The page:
HD Stock – is Home Depot’s Stock a Good Buy – Best Investments

Hey YouTube. I’m Jimmy and this video. We’re gonna walk
through my analysis of Home Depot ticker symbol HD. This continues our series we were
analyzing all 30 stocks in the Dow Jones Industrial Average. This the 13th video in that series you can see a link to all the other
videos in the description below. After we’re done with all of our analysis. We’re going to take all 30 companies that are going to try to build a
great portfolio a few different portfolios, a
dividend value and growth. So this type of business
is actually my favorite type of
business to analyze not necessarily home improvement but the type of business that’s easy to understand. And Home Depot keeps it simple for us. So in case you don’t know who they are. Well their a home improvement retailer they sell tools paint lumber electrical equipment plumbing equipment garden supplies appliances and a variety of other home
improvement products. Their purest competitor is Lowe’s which does almost exactly the same thing. Now there are a few risks to the
home improvement retailer that I think are worth
starting out with and keeping in the back of
our minds. I would say that there are three
primary macro economic risks to Home Depot’s business interest rates inflation and home prices. If interest rates move higher mortgages become more expensive more expensive mortgages in theory less people buy homes less people buy homes that hurts demand for the home improvement retailer on top of that rising interest rates often leads to rising
inflation. Now that hasn’t been too much of an
issue to this point but it is an issue to consider more specifically for Home Depot inflation specifically commodity inflation can be a problem because once again this affects demands for their products. If copper prices were to go crazy or timber or steel or any specific commodity Well it’s likely likely that the price of those particular products
copper might lead to plumbing supplies
being much more expensive. That could in theory hurt demand for that particular product. These are the types of risks that Home Depot is facing right now. Now although rising rates hurting
Home Depot’s business makes sense and it’s been in some of the news
recently. I’ve seen some analysts have
recently downgraded Home Depot where they’re raising question marks about they’re saying things like question marks around
the housing market are going to slow growth but I’m not sure history supports this theory. Here are the 10 year government bond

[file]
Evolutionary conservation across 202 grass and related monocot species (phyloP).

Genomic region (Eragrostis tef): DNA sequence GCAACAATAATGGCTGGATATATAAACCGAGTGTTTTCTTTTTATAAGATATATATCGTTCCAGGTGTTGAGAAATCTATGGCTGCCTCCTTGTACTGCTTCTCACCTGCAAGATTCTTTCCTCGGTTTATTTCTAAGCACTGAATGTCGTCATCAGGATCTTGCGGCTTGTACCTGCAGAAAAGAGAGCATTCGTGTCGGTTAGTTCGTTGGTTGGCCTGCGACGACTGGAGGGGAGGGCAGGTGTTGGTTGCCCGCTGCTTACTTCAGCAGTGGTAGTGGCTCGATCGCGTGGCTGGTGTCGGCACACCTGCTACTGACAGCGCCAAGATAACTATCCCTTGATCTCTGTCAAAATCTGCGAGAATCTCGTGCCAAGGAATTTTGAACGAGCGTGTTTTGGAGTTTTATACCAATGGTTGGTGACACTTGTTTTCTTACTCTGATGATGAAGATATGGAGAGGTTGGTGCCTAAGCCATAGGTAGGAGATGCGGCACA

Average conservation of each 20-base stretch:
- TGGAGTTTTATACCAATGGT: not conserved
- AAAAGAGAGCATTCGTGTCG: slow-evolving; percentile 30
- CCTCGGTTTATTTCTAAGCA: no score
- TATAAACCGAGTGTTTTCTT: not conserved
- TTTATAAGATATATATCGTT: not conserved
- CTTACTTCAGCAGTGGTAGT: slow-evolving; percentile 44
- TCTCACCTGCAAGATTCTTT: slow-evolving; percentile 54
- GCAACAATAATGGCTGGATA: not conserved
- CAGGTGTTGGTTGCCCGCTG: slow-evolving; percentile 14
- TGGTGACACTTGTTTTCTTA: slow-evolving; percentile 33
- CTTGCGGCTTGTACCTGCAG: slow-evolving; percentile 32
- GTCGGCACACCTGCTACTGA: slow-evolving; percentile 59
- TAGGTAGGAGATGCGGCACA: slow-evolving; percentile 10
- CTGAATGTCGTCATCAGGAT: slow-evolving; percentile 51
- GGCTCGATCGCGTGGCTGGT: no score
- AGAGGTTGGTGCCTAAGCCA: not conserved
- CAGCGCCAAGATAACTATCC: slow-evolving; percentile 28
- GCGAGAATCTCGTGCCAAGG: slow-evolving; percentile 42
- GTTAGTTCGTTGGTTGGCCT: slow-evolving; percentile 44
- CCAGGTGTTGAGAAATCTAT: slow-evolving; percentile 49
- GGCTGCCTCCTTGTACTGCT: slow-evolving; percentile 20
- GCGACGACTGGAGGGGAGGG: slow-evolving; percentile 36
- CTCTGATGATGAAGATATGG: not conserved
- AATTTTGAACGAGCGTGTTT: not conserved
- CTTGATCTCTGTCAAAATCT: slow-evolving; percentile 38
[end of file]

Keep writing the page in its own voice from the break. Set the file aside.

rates since 2010. And as we can see rates went up here and then they want to begin here and now they’re going up again more
recently. But when we overlay Home Depot’s
revenue on top of this chart we can see that revenue has consistently climbed every year. Sure it’s seasonal but overall they’ve been climbing quite nicely. And I’m not too sure it’s going to
slow so when I did some industry research
here’s what I found in 2005 the average age of homes in the
United States was thirty five years old. Now the average age of homes is
estimated to be over 40 years old. Older homes need more repairs. Another potential positive for the
home improvement industry is what I believe will be the trajectory of ownership since the housing crisis in 2007 and 2008. It would seem that people have been
spooked from homeownership. This chart is the from the US consensus bureau and shows the homeownership rate going back to 1967. And as we could see it looks like this rate is starting to improve. Now one big development that’s been
happening lately is that millennials are starting to
enter the housing market and assuming they continue to do so the gradual rise in interest rates which has been happening and expected to happen at least in
the near future is unlikely to derail the need for home improvement
products as more people buy houses especially as the average age of those houses continue to rise. So from everything I saw I was happy with the industry I think it has
potential over the long run. So now let’s dive a bit into the
numbers and to keep things in perspective. I think it would be helpful if we
were to consistently compare Home Depot to Lowe’s. So the first thing that I think is important is that Home
Depot is significantly larger than Lowe’s is a market cap of one hundred
ninety billion while Lowe’s has a market cap of
about 70 billion. Home Depot did one hundred five
billion in revenue over the past twelve months while
Lowe’s did about seventy one billion. When we look at the number of stores
that Home Depot has this that chart we can see that locations have been gradually rising over the past few
years. When we add Lowe’s we can see that Lowe’s isn’t terribly far behind
especially in the past two years. Now this is where we really dig into
the important stuff before we get to valuation. So this is a gross profit margins for both Home Depot and Lowe’s. Home Depot is the blue bars Lowe’s
is the red bars. And as we could see they both come
in at 34 percent. So what does this tell us. Well first thing that it tells us is that both Home Depot and Lowe’s have the same cost of goods which means that no one company has a significant economies of scale over the other company. Now we have EBITDA
margins. And interestingly now Home Depot is significantly better than
Lowe’s. Now these bars These cover the past 12 months and I was curious if this was just an unusual situation or if it’s truly the way it is. So here’s a chart for EBITDA margins for both companies going back to 2012 and there are two things that stand